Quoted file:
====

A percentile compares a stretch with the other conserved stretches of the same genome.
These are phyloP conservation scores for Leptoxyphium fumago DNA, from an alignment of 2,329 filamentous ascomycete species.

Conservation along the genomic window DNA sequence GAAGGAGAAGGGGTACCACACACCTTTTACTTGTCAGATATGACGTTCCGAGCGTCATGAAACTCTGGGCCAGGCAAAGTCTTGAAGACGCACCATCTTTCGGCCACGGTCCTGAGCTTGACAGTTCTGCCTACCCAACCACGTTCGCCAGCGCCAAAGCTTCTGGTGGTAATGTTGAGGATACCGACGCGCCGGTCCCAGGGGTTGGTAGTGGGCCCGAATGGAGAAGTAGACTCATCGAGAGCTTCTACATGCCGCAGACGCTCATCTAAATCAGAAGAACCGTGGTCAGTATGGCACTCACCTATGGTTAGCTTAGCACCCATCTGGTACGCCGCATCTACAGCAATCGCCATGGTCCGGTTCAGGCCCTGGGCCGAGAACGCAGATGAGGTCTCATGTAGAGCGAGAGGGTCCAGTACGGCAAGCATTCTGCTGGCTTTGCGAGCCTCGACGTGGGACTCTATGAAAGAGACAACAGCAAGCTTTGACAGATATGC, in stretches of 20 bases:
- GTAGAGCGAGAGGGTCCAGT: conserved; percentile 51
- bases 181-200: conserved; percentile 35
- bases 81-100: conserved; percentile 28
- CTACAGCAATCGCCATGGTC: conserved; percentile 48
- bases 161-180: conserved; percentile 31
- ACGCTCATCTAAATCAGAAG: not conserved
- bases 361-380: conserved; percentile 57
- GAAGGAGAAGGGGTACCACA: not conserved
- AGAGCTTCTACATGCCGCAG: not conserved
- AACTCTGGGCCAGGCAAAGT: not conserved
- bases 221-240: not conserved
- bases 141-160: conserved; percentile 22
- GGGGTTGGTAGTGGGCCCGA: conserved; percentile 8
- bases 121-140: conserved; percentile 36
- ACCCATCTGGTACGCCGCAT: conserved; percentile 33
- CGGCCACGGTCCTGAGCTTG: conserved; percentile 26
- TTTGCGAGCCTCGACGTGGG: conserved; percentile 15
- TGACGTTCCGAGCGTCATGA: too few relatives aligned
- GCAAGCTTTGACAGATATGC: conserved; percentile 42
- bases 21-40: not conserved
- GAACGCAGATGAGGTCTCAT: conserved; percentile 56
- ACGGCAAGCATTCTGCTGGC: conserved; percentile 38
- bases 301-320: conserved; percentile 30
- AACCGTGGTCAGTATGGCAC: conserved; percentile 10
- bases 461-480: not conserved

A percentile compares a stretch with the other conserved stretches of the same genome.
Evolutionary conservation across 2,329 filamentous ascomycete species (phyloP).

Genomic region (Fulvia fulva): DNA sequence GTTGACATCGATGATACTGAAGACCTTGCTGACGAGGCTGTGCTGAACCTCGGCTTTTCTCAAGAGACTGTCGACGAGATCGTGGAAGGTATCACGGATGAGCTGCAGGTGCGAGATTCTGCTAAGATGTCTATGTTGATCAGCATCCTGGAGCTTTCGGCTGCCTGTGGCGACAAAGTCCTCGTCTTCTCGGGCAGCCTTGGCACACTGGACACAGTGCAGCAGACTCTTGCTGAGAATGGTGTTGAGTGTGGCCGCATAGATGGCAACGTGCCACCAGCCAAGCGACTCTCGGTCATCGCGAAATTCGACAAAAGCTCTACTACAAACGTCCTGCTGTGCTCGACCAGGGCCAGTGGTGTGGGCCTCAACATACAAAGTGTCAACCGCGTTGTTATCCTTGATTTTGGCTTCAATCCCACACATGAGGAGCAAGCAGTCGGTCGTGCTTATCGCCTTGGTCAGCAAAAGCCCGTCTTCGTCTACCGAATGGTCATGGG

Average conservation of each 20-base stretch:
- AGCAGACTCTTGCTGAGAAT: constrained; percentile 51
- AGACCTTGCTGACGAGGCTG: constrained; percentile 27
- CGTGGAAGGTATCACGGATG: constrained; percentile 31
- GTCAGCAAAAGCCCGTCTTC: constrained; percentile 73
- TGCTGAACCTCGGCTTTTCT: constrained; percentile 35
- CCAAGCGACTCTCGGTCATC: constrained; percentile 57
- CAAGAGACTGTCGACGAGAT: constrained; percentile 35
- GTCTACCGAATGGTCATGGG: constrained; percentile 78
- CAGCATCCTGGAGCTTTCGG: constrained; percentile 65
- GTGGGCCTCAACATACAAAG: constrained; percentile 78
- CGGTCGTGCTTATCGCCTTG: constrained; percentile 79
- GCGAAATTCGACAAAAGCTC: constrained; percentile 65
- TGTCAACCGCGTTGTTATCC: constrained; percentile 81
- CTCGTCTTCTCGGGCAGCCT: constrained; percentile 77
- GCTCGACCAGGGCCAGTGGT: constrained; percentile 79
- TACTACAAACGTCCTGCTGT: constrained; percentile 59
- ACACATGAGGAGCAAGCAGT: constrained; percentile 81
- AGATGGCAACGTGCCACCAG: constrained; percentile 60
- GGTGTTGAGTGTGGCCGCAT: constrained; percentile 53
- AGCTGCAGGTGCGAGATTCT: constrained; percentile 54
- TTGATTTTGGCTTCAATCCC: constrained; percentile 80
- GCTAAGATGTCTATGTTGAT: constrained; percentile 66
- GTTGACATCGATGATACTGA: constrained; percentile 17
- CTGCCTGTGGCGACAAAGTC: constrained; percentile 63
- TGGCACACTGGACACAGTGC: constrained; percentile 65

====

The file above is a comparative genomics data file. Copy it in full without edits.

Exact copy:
A percentile compares a stretch with the other conserved stretches of the same genome.
These are phyloP conservation scores for Leptoxyphium fumago DNA, from an alignment of 2,329 filamentous ascomycete species.

Conservation along the genomic window DNA sequence GAAGGAGAAGGGGTACCACACACCTTTTACTTGTCAGATATGACGTTCCGAGCGTCATGAAACTCTGGGCCAGGCAAAGTCTTGAAGACGCACCATCTTTCGGCCACGGTCCTGAGCTTGACAGTTCTGCCTACCCAACCACGTTCGCCAGCGCCAAAGCTTCTGGTGGTAATGTTGAGGATACCGACGCGCCGGTCCCAGGGGTTGGTAGTGGGCCCGAATGGAGAAGTAGACTCATCGAGAGCTTCTACATGCCGCAGACGCTCATCTAAATCAGAAGAACCGTGGTCAGTATGGCACTCACCTATGGTTAGCTTAGCACCCATCTGGTACGCCGCATCTACAGCAATCGCCATGGTCCGGTTCAGGCCCTGGGCCGAGAACGCAGATGAGGTCTCATGTAGAGCGAGAGGGTCCAGTACGGCAAGCATTCTGCTGGCTTTGCGAGCCTCGACGTGGGACTCTATGAAAGAGACAACAGCAAGCTTTGACAGATATGC, in stretches of 20 bases:
- GTAGAGCGAGAGGGTCCAGT: conserved; percentile 51
- bases 181-200: conserved; percentile 35
- bases 81-100: conserved; percentile 28
- CTACAGCAATCGCCATGGTC: conserved; percentile 48
- bases 161-180: conserved; percentile 31
- ACGCTCATCTAAATCAGAAG: not conserved
- bases 361-380: conserved; percentile 57
- GAAGGAGAAGGGGTACCACA: not conserved
- AGAGCTTCTACATGCCGCAG: not conserved
- AACTCTGGGCCAGGCAAAGT: not conserved
- bases 221-240: not conserved
- bases 141-160: conserved; percentile 22
- GGGGTTGGTAGTGGGCCCGA: conserved; percentile 8
- bases 121-140: conserved; percentile 36
- ACCCATCTGGTACGCCGCAT: conserved; percentile 33
- CGGCCACGGTCCTGAGCTTG: conserved; percentile 26
- TTTGCGAGCCTCGACGTGGG: conserved; percentile 15
- TGACGTTCCGAGCGTCATGA: too few relatives aligned
- GCAAGCTTTGACAGATATGC: conserved; percentile 42
- bases 21-40: not conserved
- GAACGCAGATGAGGTCTCAT: conserved; percentile 56
- ACGGCAAGCATTCTGCTGGC: conserved; percentile 38
- bases 301-320: conserved; percentile 30
- AACCGTGGTCAGTATGGCAC: conserved; percentile 10
- bases 461-480: not conserved

A percentile compares a stretch with the other conserved stretches of the same genome.
Evolutionary conservation across 2,329 filamentous ascomycete species (phyloP).

Genomic region (Fulvia fulva): DNA sequence GTTGACATCGATGATACTGAAGACCTTGCTGACGAGGCTGTGCTGAACCTCGGCTTTTCTCAAGAGACTGTCGACGAGATCGTGGAAGGTATCACGGATGAGCTGCAGGTGCGAGATTCTGCTAAGATGTCTATGTTGATCAGCATCCTGGAGCTTTCGGCTGCCTGTGGCGACAAAGTCCTCGTCTTCTCGGGCAGCCTTGGCACACTGGACACAGTGCAGCAGACTCTTGCTGAGAATGGTGTTGAGTGTGGCCGCATAGATGGCAACGTGCCACCAGCCAAGCGACTCTCGGTCATCGCGAAATTCGACAAAAGCTCTACTACAAACGTCCTGCTGTGCTCGACCAGGGCCAGTGGTGTGGGCCTCAACATACAAAGTGTCAACCGCGTTGTTATCCTTGATTTTGGCTTCAATCCCACACATGAGGAGCAAGCAGTCGGTCGTGCTTATCGCCTTGGTCAGCAAAAGCCCGTCTTCGTCTACCGAATGGTCATGGG

Average conservation of each 20-base stretch:
- AGCAGACTCTTGCTGAGAAT: constrained; percentile 51
- AGACCTTGCTGACGAGGCTG: constrained; percentile 27
- CGTGGAAGGTATCACGGATG: constrained; percentile 31
- GTCAGCAAAAGCCCGTCTTC: constrained; percentile 73
- TGCTGAACCTCGGCTTTTCT: constrained; percentile 35
- CCAAGCGACTCTCGGTCATC: constrained; percentile 57
- CAAGAGACTGTCGACGAGAT: constrained; percentile 35
- GTCTACCGAATGGTCATGGG: constrained; percentile 78
- CAGCATCCTGGAGCTTTCGG: constrained; percentile 65
- GTGGGCCTCAACATACAAAG: constrained; percentile 78
- CGGTCGTGCTTATCGCCTTG: constrained; percentile 79
- GCGAAATTCGACAAAAGCTC: constrained; percentile 65
- TGTCAACCGCGTTGTTATCC: constrained; percentile 81
- CTCGTCTTCTCGGGCAGCCT: constrained; percentile 77
- GCTCGACCAGGGCCAGTGGT: constrained; percentile 79
- TACTACAAACGTCCTGCTGT: constrained; percentile 59
- ACACATGAGGAGCAAGCAGT: constrained; percentile 81
- AGATGGCAACGTGCCACCAG: constrained; percentile 60
- GGTGTTGAGTGTGGCCGCAT: constrained; percentile 53
- AGCTGCAGGTGCGAGATTCT: constrained; percentile 54
- TTGATTTTGGCTTCAATCCC: constrained; percentile 80
- GCTAAGATGTCTATGTTGAT: constrained; percentile 66
- GTTGACATCGATGATACTGA: constrained; percentile 17
- CTGCCTGTGGCGACAAAGTC: constrained; percentile 63
- TGGCACACTGGACACAGTGC: constrained; percentile 65